Our search for the function(s) of PrP C started by studies aimed at localization of PrP in the central and peripheral nervous system. We reasoned that identifying the location sites might cast light on possible functions of PrP C , which might help us understand prion-associated pathology. By using cryo-immunoelectron microscopy and electron tomography we have studied the localization of PrP in the developing and adult central nervous system. PrP C has been found at the synaptic cleft of some synapses in wt adult hippocampus stratum oriens and reduced numbers of synapses were observed in adult Prnp-/- mice. These results indicate that PrP C may not be directly involved in synapse formation.
We have extensively investigated the localization and the functional consequences of PrP in the peripheral nervous system using mouse models. In particular, electron microscopy (including cryo-immuno electron microscopy), immunofluorescence, genetic, biochemical and functional analyses have been applied to investigate the chronic demyelinating polyneuropathy which develop in Prnp-/- mice with aging. These data pointed towards a crucial role for neuronal PrP C for myelin maintenance in the peripheral nervous system (Bremer et al., Nat Neurosci 2010).
In this respect, we have found that transgenic overexpression of Shadoo was not able to rescue the chronic demyelinating polyneuropathy typically seen in Prnp-/- mice. Therefore we concluded that Shadoo does not bear a PrP C -like myelinotrophic activity. We have established an in vitro system to study the molecular mechanisms underlying this physiological process and have identified the first 110 amino acids of PrP C as the domain crucially involved in myelin maintenance (Küffer et al., manuscript in preparation).
In parallel studies, we have investigated a possible role of PrP in the development of the nervous system. We have determined, by using microarrays, the differential signature induced by different dosages of PRNP. These experiments were developed in living mice as well as in neuroblastoma cells (N2a). In addition, we determined the participation of PrP C in neurotransmission, especially in gluitamatergic transmission. PrP C participates modulating the natural functioning of the glutamate receptor GluR4/6. In neurons lacking PrP C the receptor is always active and mediates neurotoxic effects. These neurotoxic effects are modulated by increased presence of reactive oxygen species in these cells. These results point to the presence of PrP C in the postsynaptic level. In addition, we have determined the differential expression of miRNA in the neocortex of different PrP C variants. Some of these miRNAs are implicated in cell control and proliferation. At this respect, we have determined that Cyclin D1 is a main target of the regulation mediated by PrP C . Cyclin D1 controls cells cycle in a EGFR dependent manner. Thus our results indicate that PrP C modulate EGFR functions in neurons. In parallel studies we have determined that PrP C modulates the proliferation of stem cells in the adult hippocampus. In addition, PrP C also regulates the proliferation and differentiation of oligodendrocyte precursors cells in the brain. Lastly in kinase assays we have seen that the activity of ERK1/2, MEK and JNK3 is modulated by PrP C .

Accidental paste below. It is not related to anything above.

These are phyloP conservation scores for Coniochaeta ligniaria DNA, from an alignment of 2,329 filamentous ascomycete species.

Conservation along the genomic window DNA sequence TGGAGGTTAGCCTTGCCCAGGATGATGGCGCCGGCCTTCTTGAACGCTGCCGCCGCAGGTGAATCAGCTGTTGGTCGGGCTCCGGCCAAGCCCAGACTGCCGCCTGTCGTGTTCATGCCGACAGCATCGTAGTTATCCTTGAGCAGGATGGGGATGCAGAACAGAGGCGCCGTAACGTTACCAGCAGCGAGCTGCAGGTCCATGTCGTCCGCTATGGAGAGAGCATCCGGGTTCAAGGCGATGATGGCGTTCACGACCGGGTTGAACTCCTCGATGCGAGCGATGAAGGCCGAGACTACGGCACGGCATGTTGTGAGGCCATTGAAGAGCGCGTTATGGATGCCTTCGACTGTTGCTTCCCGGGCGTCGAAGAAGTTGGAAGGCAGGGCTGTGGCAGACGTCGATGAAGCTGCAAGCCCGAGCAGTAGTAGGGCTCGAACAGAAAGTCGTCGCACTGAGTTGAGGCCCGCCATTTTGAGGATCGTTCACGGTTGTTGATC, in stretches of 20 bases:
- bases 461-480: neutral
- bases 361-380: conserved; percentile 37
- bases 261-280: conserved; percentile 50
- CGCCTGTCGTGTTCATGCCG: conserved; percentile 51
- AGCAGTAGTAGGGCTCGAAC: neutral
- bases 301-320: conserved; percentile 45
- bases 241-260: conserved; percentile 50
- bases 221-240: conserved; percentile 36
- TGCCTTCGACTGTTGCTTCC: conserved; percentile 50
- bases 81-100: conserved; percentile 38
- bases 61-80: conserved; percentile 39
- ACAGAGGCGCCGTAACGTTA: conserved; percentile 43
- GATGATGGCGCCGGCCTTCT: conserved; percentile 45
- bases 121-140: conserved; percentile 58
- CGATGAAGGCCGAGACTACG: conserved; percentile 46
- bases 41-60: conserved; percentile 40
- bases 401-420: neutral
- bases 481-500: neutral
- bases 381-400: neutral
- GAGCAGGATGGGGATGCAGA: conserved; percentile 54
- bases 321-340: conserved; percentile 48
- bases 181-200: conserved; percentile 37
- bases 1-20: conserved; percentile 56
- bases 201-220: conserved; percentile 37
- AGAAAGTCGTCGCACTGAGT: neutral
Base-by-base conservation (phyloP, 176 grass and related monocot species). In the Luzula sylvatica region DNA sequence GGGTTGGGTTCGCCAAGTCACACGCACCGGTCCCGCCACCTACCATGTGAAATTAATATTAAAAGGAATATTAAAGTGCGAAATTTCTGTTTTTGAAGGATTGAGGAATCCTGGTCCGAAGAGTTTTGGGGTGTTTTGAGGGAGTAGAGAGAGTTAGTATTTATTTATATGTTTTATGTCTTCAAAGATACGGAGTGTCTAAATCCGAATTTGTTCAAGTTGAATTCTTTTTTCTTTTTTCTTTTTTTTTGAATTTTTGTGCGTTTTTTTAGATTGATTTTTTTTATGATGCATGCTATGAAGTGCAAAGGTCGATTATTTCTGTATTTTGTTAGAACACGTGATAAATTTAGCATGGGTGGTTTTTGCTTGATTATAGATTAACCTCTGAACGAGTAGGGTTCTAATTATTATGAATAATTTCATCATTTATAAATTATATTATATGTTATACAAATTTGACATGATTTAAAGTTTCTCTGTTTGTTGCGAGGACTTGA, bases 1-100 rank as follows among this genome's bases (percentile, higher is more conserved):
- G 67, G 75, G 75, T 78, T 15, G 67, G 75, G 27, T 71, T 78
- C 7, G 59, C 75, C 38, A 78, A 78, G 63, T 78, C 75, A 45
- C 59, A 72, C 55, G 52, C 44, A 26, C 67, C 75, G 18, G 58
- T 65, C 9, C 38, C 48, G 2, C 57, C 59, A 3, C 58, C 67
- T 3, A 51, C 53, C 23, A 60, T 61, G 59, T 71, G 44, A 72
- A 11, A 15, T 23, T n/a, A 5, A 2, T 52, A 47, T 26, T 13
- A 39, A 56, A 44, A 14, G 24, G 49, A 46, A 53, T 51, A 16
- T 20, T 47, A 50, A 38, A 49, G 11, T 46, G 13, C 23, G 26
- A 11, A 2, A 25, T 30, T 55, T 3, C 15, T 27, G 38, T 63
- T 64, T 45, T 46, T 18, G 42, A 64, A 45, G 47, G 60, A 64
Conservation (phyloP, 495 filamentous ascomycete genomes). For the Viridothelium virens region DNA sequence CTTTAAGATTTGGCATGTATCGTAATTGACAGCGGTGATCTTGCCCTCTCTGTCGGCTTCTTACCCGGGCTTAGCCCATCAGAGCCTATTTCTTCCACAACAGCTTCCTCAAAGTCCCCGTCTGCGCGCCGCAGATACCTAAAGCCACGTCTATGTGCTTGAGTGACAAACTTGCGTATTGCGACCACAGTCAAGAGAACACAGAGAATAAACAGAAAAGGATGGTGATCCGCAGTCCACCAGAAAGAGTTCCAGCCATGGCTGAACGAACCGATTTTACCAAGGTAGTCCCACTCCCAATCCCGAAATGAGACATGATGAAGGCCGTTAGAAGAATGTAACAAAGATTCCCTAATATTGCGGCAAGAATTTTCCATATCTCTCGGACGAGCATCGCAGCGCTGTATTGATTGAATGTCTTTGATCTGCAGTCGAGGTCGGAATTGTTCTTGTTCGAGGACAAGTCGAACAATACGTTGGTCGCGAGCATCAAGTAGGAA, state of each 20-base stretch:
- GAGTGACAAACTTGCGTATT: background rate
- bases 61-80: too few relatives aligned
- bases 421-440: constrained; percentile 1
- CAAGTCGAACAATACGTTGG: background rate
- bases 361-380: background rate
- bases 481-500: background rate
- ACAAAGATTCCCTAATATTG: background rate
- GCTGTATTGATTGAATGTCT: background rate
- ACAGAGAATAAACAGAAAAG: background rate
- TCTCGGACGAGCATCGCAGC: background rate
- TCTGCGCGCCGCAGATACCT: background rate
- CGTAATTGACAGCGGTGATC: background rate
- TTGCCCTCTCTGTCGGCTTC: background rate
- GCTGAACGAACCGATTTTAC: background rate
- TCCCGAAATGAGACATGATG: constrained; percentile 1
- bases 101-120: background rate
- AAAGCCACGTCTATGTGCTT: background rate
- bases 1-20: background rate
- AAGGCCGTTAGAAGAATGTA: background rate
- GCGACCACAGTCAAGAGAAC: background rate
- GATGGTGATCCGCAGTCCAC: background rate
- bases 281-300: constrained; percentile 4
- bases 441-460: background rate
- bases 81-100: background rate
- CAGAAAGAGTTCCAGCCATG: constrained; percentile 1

Finally, we have also studied the role of PrP in the immune system. Classical studies comparing non isogenic wildtype and knockout mice suffer from the fact that the two groups differ for an undetermined number of polymorphic genes flanking the targeted locus (“the flanking gene problem”). Therefore we have investigated whether this phenomenon might have implication in studies aimed at identifying the physiological role of PrP through comparison of Prnp-/-and Prnp+/+mice. We have selected an immune phenotype previously reported in Prnp-/- mice (increased phagocytosis of apoptotic cells) and have searched for polymorphic Prnp-flanking genes potentially responsible for this phenotype.By combining formal genetics, next-generation sequencing and functional studies, we have found that the polymorphic, Prnp-flanking gene Sirpa, rather than Prnp itself, controls phagocytosis of apoptotic cells (Nuvolone et al., J Exp Med 2013).
Furthermore, we used immortalized murine myeloid DCs in combination with a bacterial infection model to study the role of PrP C in dendritic cell maturation and antigen presentation. We found significant alterations in the subcellular localization of PrP C during functional maturation of DCs. Overexpression of PrP C resulted in an increase in the turnover of surface MHC I involved in vacuolar cross-presentation. Based on these data we propose a model in which PrP C regulates the uptake of particulate antigens as well as the turnover of surface recycled MHC I and thereby improves the cross-presentation efficiency of DCs (Fig. 3; Stitz et al., manuscript in preparation).

Regarding mechanisms of toxicity, two of our strategies were to identify cell targets of deletion mutant toxicity and PrP C interaction partners. In this respect, we have established a protocol for the identification of a high-molecular weight complex containing PrP C in brains under native conditions based on specific elution after precipitation with antibody POM2. We have performed extensive biochemical studies including mass spectrometry and the results are compatible with the complex being a homo-oligomer of PrP C . Pr tional role of PrP C in MHC I antigen presentation. PrP C regulates vacuolar cross-presentation of DCs by taking influence on antigen uptake and the turnover of surface recycled MHC I.